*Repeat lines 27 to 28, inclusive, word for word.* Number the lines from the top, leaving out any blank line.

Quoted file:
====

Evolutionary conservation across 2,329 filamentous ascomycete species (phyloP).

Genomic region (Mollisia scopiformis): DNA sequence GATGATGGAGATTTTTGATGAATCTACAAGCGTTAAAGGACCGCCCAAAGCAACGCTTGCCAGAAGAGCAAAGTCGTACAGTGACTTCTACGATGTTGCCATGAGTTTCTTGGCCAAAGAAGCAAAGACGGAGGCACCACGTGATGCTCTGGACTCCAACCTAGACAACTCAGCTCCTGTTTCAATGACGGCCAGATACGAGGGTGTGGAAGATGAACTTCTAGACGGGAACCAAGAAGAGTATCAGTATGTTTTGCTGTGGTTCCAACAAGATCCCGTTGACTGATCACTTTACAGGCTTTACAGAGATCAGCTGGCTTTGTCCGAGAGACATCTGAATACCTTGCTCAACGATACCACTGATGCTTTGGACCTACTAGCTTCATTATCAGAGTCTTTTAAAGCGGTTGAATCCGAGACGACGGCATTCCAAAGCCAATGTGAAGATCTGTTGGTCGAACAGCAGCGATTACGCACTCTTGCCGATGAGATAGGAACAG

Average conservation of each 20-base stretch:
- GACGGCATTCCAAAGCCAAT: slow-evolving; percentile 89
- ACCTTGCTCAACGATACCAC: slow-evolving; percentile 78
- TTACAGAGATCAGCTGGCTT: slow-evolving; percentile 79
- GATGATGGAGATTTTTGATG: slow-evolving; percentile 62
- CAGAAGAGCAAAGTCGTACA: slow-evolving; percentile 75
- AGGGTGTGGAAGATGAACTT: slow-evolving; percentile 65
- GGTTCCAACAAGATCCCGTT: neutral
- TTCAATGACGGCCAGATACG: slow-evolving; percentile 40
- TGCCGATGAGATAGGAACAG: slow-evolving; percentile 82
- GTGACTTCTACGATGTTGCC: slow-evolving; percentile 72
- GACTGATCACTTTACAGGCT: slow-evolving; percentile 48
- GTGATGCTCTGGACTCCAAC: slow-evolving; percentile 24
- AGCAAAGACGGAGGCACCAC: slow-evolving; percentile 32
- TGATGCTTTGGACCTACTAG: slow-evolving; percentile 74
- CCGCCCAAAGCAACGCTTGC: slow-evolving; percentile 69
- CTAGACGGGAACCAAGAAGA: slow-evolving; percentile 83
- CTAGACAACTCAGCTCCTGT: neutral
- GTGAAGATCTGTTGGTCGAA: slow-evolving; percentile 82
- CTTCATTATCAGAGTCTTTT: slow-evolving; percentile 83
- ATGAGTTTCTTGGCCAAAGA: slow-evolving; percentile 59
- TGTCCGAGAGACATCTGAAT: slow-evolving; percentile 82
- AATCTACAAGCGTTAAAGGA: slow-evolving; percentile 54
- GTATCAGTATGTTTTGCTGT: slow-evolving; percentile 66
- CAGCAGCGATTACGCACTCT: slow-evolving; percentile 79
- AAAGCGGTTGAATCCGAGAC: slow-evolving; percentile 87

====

- CAGCAGCGATTACGCACTCT: slow-evolving; percentile 79
- AAAGCGGTTGAATCCGAGAC: slow-evolving; percentile 87